I’ve survived my first session of kiné (short for kinésithérapie i.e. physiotherapy) I’m delighted to say. However, I wasn’t as delighted as Mme X, the physio (kinésithérapeute). She is probably the happiest person in France. I’m the fourth one of our family to have physiotherapy with her. (It’s not that we’re a particularly decrepit family, far from it. It’s just that French doctors like to prescribe physio at the drop of a hat.) And Mme X is as jolly as the day I first met her about four years ago now when Chris was at the receiving end of her ministrations. I guess that a career in inflicting pain on helpless patients does that to you! She laughs the whole time. It is admittedly very slightly freaky but preferable to being in a gloomy environment.
My kiné was actually very gentle with a neck massage, some very tentative head turns and shoulder movements, ten minutes of a TENS machine (électro) on my shoulder (at least I think that’s what the huge, clanky, old-fashioned device was) followed by hot pads on my neck and shoulder. Not too draining or demanding. Something tells me the head turning and shoulder moving around exercises will increase in intensity over the next 9 sessions. Ouch. However, I finally picked up my prescription which consists of a carrier bag of painkillers so I’ll be OK even if things get rough!
Chris and I had a fun night out last Friday. It involved eating doner kebabs in a bus-stop in Montlucon and apart from the French setting, reminded us of student days. Mind you, the previous two hours spent at a rheumatology clinic most definitely didn’t! The joys of being 50. I’ve got the all clear though. I have névralgie cervicale (neuralgia, trapped nerves of the neck) and tendonitis in my shoulder and not the old rheumatics, thank goodness. It’s the rheumatologist I have to thank for my pain meds. He even threw in some sleeping tablets as he thought I seemed nervy! (Well, I suppose you could argue I would be, suffering from trapped nerves.) I firmly denied it, since I tend to think of myself as fairly sensible and a coper, but he prescribed them anyway.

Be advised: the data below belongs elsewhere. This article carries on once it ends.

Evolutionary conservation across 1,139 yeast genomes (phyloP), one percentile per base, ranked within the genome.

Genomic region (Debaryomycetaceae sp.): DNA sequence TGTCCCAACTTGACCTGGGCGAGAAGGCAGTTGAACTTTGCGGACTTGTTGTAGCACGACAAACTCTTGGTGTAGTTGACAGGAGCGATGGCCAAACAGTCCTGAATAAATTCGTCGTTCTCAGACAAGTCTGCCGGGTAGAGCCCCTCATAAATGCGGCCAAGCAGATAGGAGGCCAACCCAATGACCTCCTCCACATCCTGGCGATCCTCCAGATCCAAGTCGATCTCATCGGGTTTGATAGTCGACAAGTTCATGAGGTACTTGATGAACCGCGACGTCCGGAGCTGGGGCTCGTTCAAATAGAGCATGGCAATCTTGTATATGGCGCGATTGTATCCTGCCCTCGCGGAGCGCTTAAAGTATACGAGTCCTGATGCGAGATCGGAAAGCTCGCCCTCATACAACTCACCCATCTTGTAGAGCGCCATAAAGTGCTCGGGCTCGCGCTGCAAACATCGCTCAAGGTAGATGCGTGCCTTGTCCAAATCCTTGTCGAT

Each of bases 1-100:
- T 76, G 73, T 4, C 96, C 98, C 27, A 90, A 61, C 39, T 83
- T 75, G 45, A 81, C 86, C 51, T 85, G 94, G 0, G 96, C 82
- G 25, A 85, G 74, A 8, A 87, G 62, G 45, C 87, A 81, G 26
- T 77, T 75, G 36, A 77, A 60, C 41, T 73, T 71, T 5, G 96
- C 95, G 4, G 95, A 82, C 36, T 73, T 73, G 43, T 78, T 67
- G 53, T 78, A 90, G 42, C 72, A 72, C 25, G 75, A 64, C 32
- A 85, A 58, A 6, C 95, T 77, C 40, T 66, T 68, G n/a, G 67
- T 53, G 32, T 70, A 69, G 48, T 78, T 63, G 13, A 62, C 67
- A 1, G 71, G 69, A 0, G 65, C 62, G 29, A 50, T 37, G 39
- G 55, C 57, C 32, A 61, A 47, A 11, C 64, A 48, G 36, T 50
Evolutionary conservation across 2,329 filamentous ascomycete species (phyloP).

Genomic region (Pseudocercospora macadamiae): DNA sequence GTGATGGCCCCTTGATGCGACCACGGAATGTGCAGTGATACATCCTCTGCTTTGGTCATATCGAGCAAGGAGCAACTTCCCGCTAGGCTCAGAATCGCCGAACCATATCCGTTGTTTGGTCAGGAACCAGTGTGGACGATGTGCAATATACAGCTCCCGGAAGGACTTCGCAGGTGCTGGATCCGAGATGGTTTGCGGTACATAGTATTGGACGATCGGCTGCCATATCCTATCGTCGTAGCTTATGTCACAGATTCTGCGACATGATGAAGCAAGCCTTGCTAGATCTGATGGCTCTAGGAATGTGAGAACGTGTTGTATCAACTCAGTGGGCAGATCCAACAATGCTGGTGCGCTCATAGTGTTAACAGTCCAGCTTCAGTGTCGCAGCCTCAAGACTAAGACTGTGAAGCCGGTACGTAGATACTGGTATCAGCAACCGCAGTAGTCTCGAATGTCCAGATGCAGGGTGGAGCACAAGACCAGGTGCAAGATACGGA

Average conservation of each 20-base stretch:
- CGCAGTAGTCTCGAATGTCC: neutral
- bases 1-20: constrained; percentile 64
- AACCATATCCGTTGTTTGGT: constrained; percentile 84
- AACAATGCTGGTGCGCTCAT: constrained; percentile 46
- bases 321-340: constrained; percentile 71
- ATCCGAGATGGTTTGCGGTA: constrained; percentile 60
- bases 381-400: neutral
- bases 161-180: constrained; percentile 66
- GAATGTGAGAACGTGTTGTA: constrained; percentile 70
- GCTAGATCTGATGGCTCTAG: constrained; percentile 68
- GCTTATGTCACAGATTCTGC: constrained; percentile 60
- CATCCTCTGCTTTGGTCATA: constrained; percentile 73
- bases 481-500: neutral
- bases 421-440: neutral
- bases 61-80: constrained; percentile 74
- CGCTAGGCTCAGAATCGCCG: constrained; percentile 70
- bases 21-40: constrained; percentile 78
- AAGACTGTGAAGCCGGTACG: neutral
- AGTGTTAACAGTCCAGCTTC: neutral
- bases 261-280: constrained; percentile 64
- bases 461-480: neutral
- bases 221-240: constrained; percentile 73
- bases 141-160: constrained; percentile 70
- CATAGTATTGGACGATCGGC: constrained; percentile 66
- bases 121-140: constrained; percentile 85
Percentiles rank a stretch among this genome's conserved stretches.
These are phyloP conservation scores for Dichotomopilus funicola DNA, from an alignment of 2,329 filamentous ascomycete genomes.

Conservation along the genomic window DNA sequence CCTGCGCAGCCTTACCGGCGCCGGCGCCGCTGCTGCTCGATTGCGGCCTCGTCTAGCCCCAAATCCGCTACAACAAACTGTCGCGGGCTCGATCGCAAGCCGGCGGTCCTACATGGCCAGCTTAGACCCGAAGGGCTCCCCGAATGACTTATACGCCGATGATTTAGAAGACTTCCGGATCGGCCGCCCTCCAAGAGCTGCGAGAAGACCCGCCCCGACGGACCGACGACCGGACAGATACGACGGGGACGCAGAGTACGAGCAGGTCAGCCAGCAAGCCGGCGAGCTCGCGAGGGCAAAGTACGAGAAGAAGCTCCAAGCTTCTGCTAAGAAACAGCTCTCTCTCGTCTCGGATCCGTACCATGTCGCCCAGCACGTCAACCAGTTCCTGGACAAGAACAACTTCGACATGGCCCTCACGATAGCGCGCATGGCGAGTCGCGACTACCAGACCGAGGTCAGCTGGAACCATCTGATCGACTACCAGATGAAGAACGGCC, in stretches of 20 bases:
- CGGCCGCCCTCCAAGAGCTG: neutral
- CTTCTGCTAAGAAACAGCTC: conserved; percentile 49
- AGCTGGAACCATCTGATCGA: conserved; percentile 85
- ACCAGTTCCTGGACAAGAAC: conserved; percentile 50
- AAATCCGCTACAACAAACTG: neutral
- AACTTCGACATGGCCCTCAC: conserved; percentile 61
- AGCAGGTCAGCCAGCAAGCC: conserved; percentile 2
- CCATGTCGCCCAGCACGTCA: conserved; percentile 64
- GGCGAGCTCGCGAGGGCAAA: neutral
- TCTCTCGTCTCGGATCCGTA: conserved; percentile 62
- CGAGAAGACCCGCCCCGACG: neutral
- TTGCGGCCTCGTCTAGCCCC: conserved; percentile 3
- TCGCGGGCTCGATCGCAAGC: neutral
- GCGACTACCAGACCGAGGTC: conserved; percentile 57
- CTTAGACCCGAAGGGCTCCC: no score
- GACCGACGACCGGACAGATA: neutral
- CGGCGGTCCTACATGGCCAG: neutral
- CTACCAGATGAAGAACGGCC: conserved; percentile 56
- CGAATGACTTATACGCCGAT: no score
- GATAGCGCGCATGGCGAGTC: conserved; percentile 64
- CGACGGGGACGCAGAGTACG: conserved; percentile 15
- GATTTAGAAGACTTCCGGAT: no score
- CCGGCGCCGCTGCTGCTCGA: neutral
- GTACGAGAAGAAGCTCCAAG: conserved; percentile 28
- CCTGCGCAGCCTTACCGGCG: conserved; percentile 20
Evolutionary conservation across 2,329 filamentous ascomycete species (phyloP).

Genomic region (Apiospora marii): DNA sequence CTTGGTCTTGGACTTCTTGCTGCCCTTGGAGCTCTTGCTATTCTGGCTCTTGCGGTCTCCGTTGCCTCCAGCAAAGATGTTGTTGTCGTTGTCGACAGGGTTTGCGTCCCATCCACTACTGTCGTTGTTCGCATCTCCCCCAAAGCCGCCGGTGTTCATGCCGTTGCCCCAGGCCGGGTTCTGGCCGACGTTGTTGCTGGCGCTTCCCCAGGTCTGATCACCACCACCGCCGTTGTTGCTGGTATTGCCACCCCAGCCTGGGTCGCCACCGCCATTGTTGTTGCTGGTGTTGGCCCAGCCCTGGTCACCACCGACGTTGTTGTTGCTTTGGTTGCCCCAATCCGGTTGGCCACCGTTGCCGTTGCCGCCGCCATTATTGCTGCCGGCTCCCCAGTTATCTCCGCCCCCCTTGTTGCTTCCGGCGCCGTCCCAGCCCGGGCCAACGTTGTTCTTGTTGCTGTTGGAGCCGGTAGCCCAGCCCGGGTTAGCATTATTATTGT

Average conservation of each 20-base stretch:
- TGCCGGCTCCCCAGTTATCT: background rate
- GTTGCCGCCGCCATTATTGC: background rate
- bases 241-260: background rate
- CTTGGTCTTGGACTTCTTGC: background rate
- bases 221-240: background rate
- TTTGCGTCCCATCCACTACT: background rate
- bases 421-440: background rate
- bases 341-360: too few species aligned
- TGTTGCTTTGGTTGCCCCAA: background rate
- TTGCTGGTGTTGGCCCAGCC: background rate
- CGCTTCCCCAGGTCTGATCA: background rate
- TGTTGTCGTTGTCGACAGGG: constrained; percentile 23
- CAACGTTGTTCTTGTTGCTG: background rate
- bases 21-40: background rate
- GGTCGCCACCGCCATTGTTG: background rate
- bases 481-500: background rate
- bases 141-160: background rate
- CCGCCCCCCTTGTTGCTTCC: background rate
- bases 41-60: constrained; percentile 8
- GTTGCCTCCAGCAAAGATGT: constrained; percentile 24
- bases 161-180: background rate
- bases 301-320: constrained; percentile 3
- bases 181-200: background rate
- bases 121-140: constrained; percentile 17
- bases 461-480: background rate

I’m finding it hard being so limited physically. I’ve always been very active and happy to tackle most physical tasks but now I’m down to doing everything with one arm and a non-bendy neck. Chris is having to do all the heavy stuff on his own at the moment which isn’t great. I couldn’t even wave my arms at the llamas today to contribute usefully to proceedings when Chris was moving hay bales out for the pigs and sheep. Not that they take any notice anyway – they merrily dance behind the reversing tractor with its very long, pointy hay-bale prongs at every opportunity. They’re so nosey! They can’t bear to miss out on what’s going on.
Moan, moan, moan. I know, it’s pathetic and things could be a heck of a lot worse. I’m a very impatient patient and want to be up and doing when I have to be down and resting. Grrr.
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